PNM plan opens new front in ‘smart’ meter battle
Written by Benjamin Fisher on April 12, 2016
Opponents of the so-called “smart” water meters being installed by the town of Silver City gathered Monday to protest the installation of more of the controversial meters, now proposed by electric utility PNM. The power company has submitted a proposal to the New Mexico Public Regulation Commission to replace approximately 531,000 analog meters with new radio-read automated meters.
These “smart” meters emit minute but continuous electromagnetic pulses containing information on the flows through each of the utility’s connections. This gives the utility provider minute-by-minute data of usage — which in this case will mean electricity.
PNM is a private company and the state’s largest electricity provider. It connects more than 500,000 New Mexico residents from Clayton to Lordsburg to its electric grid. As such, it is regulated by the PRC.
While many scientists, governments and companies insist these meters are safe, another group of scientists, governments and individuals insist they pose a threat to the health, privacy and/or security of the utility customer. About a dozen of these individuals picketed in front of Silver City’s City Hall on Monday morning with signs protesting these alleged threats.
“Smart Meters are Dumb!” read what was perhaps the frankest sign. “No Opt-out Fees! No Extortion!” read another.
“I’m out here because I’m a mother, and what’s happening with our children being exposed to not only [electromagnetic frequencies] but chemicals too is outrageous,” said resident Rachael Bighley. “Children are dying before their parents.”
Those who believe the “smart,” or radio-read, meters are health hazards claim they can cause a laundry list of symptoms, from anxiety to fevers and seizures. This is especially true, they say, for people with electromagnetic hypersensitivity — who one protester called the canaries in the proverbial coal mine. Opponents insist that while symptoms were often immediate in those with electromagnetic hypersensitivity, the constant pulsing of the frequencies from the meters will affect everyone in time.
PNM, however, like the town before them, denies claims of health effects.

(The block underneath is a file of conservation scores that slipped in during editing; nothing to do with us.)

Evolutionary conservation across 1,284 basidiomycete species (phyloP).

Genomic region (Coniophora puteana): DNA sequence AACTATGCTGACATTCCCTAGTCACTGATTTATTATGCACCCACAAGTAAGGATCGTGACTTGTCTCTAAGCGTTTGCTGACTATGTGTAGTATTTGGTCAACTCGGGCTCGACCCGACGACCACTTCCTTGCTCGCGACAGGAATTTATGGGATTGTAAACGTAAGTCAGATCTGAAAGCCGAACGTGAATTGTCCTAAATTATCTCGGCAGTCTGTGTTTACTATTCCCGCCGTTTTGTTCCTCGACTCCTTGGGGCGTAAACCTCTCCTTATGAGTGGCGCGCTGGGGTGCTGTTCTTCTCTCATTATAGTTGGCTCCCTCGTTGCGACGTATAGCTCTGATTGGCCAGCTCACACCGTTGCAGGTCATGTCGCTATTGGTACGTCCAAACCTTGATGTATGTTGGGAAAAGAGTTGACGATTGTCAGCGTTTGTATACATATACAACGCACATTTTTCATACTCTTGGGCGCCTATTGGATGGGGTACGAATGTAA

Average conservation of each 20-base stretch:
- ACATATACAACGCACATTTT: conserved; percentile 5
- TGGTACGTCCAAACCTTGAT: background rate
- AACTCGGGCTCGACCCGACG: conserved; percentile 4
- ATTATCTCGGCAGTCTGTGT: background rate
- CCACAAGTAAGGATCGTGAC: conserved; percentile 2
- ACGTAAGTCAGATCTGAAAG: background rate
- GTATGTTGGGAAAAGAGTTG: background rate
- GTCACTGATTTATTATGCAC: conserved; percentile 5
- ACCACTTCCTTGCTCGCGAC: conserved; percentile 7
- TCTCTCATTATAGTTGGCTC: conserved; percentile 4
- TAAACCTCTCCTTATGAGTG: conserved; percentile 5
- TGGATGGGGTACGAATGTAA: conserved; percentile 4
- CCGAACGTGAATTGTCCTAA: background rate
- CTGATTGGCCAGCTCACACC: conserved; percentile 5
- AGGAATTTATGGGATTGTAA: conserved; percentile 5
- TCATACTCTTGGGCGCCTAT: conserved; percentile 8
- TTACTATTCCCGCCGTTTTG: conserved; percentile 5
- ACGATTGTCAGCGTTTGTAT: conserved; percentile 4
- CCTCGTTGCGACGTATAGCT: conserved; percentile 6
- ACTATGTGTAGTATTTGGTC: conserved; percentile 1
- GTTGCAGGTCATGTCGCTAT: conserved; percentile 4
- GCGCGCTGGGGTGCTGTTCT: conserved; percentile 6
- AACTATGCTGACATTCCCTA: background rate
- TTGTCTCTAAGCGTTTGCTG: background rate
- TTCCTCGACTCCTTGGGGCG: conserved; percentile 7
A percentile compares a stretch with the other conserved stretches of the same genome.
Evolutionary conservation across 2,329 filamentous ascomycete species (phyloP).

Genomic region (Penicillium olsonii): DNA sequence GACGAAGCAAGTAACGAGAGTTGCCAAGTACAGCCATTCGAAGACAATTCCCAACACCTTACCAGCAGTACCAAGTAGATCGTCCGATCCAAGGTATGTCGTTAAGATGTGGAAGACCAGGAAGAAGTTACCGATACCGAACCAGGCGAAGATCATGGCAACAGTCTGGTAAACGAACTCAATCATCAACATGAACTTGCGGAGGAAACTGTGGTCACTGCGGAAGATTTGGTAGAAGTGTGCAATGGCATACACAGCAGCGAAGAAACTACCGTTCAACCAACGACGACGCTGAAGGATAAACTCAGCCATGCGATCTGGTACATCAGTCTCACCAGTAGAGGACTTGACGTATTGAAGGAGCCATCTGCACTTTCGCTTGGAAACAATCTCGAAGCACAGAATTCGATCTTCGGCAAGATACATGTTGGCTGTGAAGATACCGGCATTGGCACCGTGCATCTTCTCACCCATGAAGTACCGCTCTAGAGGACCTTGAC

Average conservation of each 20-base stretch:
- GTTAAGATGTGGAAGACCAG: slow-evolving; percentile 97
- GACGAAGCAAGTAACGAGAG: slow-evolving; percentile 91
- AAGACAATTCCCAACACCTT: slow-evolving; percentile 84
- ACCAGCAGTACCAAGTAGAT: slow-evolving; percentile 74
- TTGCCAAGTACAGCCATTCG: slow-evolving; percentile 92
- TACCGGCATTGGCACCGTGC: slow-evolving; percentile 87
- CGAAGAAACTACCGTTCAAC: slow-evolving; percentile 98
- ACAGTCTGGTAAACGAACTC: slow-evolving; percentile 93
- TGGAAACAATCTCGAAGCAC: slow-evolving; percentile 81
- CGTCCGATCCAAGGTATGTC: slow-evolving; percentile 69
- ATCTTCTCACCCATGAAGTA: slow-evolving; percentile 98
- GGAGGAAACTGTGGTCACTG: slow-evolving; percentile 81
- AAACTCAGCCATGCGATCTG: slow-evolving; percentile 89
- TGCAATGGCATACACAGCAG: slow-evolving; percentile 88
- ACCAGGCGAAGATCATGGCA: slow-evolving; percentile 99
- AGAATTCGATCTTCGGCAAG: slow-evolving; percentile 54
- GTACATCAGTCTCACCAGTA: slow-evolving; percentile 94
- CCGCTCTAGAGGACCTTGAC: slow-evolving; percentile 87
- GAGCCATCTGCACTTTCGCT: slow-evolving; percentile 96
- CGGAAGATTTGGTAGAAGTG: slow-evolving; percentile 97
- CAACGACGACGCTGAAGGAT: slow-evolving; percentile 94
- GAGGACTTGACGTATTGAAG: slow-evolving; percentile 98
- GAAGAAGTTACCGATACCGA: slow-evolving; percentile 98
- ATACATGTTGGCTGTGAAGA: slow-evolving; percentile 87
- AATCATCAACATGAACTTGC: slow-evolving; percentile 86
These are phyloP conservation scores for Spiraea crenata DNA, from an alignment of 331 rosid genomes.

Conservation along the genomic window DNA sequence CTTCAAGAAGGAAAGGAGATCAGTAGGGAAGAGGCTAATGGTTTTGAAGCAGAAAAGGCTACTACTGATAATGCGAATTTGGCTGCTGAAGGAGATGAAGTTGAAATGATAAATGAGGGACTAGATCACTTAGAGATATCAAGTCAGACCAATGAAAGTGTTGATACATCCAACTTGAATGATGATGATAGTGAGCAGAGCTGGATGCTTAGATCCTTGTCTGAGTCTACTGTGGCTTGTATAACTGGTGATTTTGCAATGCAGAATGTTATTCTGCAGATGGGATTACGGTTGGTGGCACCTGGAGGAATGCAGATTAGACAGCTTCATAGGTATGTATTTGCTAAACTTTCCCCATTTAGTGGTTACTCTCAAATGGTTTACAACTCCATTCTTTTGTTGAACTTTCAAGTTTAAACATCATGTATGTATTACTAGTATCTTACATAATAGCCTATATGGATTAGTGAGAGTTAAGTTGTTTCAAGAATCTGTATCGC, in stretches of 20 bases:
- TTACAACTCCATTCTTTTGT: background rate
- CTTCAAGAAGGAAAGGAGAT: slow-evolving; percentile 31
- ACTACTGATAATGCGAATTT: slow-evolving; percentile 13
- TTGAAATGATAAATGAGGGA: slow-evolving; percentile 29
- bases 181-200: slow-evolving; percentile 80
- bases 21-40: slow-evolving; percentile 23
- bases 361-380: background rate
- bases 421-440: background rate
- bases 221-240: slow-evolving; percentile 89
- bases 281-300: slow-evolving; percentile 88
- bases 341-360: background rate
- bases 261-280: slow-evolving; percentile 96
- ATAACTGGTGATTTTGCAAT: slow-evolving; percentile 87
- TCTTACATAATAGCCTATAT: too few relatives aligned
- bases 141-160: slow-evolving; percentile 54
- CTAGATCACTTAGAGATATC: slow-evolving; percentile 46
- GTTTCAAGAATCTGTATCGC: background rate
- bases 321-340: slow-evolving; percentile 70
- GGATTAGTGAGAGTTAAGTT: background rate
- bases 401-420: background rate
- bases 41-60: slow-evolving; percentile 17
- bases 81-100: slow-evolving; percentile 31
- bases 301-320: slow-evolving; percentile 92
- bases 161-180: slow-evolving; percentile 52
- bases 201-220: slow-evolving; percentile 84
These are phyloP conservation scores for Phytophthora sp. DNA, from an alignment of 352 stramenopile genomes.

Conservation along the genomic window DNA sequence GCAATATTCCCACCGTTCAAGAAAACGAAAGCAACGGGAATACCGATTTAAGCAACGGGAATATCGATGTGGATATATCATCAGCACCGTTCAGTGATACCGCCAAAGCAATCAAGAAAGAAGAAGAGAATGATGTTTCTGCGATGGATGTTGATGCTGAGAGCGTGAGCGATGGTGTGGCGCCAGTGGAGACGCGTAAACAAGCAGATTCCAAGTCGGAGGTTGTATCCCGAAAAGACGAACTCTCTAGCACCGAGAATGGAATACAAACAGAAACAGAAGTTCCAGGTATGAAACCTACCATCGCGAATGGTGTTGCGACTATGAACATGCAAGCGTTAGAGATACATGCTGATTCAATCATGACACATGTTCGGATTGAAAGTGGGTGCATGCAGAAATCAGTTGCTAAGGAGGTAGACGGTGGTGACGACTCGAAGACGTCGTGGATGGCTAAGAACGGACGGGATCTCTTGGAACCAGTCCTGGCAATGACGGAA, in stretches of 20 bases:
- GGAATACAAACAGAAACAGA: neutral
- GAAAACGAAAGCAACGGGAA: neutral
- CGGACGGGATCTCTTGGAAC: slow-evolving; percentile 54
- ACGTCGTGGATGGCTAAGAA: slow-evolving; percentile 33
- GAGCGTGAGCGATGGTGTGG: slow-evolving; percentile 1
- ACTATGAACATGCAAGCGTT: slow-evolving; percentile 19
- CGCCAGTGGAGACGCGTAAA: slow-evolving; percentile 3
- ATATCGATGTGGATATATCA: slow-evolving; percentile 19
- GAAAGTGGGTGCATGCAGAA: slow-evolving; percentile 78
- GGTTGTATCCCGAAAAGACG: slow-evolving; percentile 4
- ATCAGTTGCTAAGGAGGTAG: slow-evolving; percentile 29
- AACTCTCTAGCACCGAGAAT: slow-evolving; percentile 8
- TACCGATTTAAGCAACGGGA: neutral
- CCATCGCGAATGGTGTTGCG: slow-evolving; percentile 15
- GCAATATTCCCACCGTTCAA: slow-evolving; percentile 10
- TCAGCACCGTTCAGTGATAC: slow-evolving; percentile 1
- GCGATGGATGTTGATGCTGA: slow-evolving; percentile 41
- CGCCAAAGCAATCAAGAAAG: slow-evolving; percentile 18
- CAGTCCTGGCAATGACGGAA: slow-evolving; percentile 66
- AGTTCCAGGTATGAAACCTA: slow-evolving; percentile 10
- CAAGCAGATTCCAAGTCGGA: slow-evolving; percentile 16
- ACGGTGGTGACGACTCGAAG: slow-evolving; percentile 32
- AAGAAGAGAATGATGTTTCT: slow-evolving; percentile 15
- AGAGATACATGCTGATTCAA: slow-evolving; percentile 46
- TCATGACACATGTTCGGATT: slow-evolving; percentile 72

“No credible evidence shows any threat to human health from RF emissions at or below RF exposure limits developed by the Federal Communications Commission,” PNM Public Information Officer Jodi McGinnis wrote in a statement. “With over 25,000 articles published on the topic over the last 30 years, scientific knowledge in this area is now more extensive than for most chemicals.”
Some protesters were concerned about security threats through the smart grid these meters would extend. “We know the smart grid is hackable,” said Louise Hummingbird, relating a common fear of some smart meter opponents. “People from anywhere could get in there and shut the whole thing down.”
Others were concerned about their privacy being infringed upon by the meters’ constant data stream. “They can track your activity throughout your house based on how much electricity each device uses,” said Mary Walker. “They know when you open the refrigerator, when you turn on your TV, everything.”
Still other protesters worry that the installation of smart meters will cause rate increases for energy use. These would raise their bills even beyond the upcoming 15.8 percent increase the company is making to cover investment costs.
McGinnis said that if the PRC approves the request to install the smart meters, PNM would indeed submit a second request to increase rates to pay for those installations — what the company calls cost recovery.
But, McGinnis also claimed that PNM projections show that in the 20 years following the smart meters’ installation, customers would actually end up paying less.